Kathleen Morrison, the LandUse6k global coordinator, collects sediment samples for paleoenvironmental analysis. (Photo courtesy Kathleen Morrison)
The effects of working the land
“An insanely ambitious effort” to study land use and climate change.
Researchers in the Department of Anthropology have joined dozens of scholars across the globe to form LandCover6k, a project dedicated to reconstructing both land cover, or vegetation, and human land use over the past 6,000 years. As part of this project, the LandUse6k working group will examine the latter. Here’s a breakdown of LandUse6k and why it’s important.

What LandUse6K is

Based in the University’s Program on the Global Environment, LandUse6k is a five-year endeavor examining land use data from around the world to better understand humans’ role in climate change. Kathleen Morrison, the Neukom Family Professor of Anthropology and chair of the department, leads LandUse6k, charting how people have used the land. Calling the project “an insanely ambitious effort,” she says, “I think one of the big stories we’re going to find is that there’s a deeper human impact on the environment than what has been previously recognized.” Other University-affiliated researchers in the land use working group include coordinators Alice Yao, AB’99 (Anthropology), an assistant professor at UChicago; Andrew Bauer, AM’03, PhD’10 (Anthropology), an assistant professor at Stanford; and Laura Popova, AM’00, PhD’06 (Anthropology), an honors faculty fellow at Arizona State University; as well as data manager Emily Hammer from the Oriental Institute. Morrison and her team will also contribute to the LandCover6k track.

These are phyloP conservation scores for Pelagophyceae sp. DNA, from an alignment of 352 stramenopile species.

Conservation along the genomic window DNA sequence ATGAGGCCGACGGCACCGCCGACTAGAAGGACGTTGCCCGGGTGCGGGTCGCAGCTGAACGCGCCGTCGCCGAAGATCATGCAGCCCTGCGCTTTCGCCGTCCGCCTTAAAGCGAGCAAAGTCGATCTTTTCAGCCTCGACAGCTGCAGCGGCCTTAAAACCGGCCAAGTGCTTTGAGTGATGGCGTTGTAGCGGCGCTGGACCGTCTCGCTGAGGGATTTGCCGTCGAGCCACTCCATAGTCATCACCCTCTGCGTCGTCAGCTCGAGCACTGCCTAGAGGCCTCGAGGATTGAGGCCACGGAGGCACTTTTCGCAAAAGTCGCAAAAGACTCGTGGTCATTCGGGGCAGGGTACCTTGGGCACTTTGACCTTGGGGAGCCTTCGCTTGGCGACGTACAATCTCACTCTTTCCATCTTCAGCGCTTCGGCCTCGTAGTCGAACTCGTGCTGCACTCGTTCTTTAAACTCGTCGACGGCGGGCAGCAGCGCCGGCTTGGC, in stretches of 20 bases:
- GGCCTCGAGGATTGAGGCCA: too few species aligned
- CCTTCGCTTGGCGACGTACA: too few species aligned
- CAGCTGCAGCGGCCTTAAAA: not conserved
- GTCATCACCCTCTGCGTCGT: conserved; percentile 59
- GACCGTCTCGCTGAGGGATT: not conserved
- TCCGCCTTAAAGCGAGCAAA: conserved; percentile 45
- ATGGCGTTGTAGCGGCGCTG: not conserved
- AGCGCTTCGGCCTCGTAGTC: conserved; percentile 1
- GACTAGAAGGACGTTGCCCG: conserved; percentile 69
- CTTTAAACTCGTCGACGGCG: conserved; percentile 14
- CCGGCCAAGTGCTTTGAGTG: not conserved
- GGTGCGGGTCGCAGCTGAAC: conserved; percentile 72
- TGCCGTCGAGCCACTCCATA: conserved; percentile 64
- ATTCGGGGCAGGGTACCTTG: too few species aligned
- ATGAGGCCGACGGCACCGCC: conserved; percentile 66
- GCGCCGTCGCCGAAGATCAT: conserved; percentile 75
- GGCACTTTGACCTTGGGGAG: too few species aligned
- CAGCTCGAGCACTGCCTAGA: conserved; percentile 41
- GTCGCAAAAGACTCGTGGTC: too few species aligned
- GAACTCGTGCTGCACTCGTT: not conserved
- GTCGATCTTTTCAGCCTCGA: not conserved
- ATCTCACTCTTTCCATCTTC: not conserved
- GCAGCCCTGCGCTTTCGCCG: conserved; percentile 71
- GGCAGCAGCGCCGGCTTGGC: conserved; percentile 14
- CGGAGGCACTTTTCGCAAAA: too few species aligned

What land use is

The five most basic categories of land use, as defined by the project’s researchers, are (1) no human use; (2) hunting and gathering; (3) farming; (4) raising livestock; and (5) mining and other extractive industries and dense settlement. Morrison and her research team will create more detailed categories. In October 2015 they met in Paris for a two-day classification conference and workshop. “That’s our big job,” she says. “Once we get our classification system, we’ll start making maps to plot out historical land use.”

How they will do it

The researchers will use evidence from archaeology, history, and historical geography, social science disciplines not often incorporated into scientists’ models on climate change. They’ll examine land use that might significantly affect the earth system, including animal grazing, tillage, landscape-scale burning, irrigation, landscape modifications such as terracing, pyrotechnologies such as metal production, and fertilization.

How the project differs from other climate change studies

“The models are oversimplified,” she explains. “They are based on mathematical equations relating how many people were in a particular area and what they think that did to transform vegetation. But they don’t integrate evidence we have from the fields of history, archaeology, and historical geography about how people organized agriculture.” Different types of crops—for example, dry versus wet crops, like rice paddies—mean that the same number of people in an area can have a different effect on the land. “We need data-based reconstructions to correct the model-based ones,” Morrison says. “With both land use and land cover data, we can begin to do that.”